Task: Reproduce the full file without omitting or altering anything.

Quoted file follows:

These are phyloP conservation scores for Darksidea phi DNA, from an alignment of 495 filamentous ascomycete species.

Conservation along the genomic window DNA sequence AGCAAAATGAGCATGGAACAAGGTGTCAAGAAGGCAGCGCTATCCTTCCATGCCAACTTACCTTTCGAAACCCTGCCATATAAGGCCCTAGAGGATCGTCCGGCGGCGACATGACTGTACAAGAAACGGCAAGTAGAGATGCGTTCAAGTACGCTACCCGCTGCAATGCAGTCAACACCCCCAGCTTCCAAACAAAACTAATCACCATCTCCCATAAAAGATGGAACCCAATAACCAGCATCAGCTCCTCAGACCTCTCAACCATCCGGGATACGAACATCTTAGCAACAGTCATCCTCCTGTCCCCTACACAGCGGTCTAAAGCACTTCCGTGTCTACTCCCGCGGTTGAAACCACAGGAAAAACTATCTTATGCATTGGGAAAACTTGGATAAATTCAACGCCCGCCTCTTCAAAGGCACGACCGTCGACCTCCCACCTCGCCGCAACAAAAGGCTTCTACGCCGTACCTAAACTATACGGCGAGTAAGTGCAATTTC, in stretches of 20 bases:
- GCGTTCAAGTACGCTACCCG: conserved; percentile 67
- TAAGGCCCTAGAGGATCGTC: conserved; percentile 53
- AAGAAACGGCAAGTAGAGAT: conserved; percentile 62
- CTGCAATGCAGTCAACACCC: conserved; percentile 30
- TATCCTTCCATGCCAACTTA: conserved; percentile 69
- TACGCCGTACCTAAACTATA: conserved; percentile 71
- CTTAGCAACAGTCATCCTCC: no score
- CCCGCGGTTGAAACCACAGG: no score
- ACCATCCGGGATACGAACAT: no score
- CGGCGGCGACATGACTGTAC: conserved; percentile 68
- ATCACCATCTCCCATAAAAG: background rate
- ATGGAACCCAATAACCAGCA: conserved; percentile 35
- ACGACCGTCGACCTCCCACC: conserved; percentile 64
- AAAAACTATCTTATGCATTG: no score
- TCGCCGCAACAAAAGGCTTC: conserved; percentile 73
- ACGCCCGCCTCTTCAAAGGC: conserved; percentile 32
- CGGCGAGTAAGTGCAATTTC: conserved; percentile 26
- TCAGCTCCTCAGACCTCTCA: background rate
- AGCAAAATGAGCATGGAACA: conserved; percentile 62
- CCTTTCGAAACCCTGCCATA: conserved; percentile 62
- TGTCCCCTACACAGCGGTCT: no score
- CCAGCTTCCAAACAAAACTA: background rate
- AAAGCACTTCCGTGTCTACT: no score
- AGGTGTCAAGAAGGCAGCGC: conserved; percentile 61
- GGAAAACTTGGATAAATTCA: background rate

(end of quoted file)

These are phyloP conservation scores for Darksidea phi DNA, from an alignment of 495 filamentous ascomycete species.

Conservation along the genomic window DNA sequence AGCAAAATGAGCATGGAACAAGGTGTCAAGAAGGCAGCGCTATCCTTCCATGCCAACTTACCTTTCGAAACCCTGCCATATAAGGCCCTAGAGGATCGTCCGGCGGCGACATGACTGTACAAGAAACGGCAAGTAGAGATGCGTTCAAGTACGCTACCCGCTGCAATGCAGTCAACACCCCCAGCTTCCAAACAAAACTAATCACCATCTCCCATAAAAGATGGAACCCAATAACCAGCATCAGCTCCTCAGACCTCTCAACCATCCGGGATACGAACATCTTAGCAACAGTCATCCTCCTGTCCCCTACACAGCGGTCTAAAGCACTTCCGTGTCTACTCCCGCGGTTGAAACCACAGGAAAAACTATCTTATGCATTGGGAAAACTTGGATAAATTCAACGCCCGCCTCTTCAAAGGCACGACCGTCGACCTCCCACCTCGCCGCAACAAAAGGCTTCTACGCCGTACCTAAACTATACGGCGAGTAAGTGCAATTTC, in stretches of 20 bases:
- GCGTTCAAGTACGCTACCCG: conserved; percentile 67
- TAAGGCCCTAGAGGATCGTC: conserved; percentile 53
- AAGAAACGGCAAGTAGAGAT: conserved; percentile 62
- CTGCAATGCAGTCAACACCC: conserved; percentile 30
- TATCCTTCCATGCCAACTTA: conserved; percentile 69
- TACGCCGTACCTAAACTATA: conserved; percentile 71
- CTTAGCAACAGTCATCCTCC: no score
- CCCGCGGTTGAAACCACAGG: no score
- ACCATCCGGGATACGAACAT: no score
- CGGCGGCGACATGACTGTAC: conserved; percentile 68
- ATCACCATCTCCCATAAAAG: background rate
- ATGGAACCCAATAACCAGCA: conserved; percentile 35
- ACGACCGTCGACCTCCCACC: conserved; percentile 64
- AAAAACTATCTTATGCATTG: no score
- TCGCCGCAACAAAAGGCTTC: conserved; percentile 73
- ACGCCCGCCTCTTCAAAGGC: conserved; percentile 32
- CGGCGAGTAAGTGCAATTTC: conserved; percentile 26
- TCAGCTCCTCAGACCTCTCA: background rate
- AGCAAAATGAGCATGGAACA: conserved; percentile 62
- CCTTTCGAAACCCTGCCATA: conserved; percentile 62
- TGTCCCCTACACAGCGGTCT: no score
- CCAGCTTCCAAACAAAACTA: background rate
- AAAGCACTTCCGTGTCTACT: no score
- AGGTGTCAAGAAGGCAGCGC: conserved; percentile 61
- GGAAAACTTGGATAAATTCA: background rate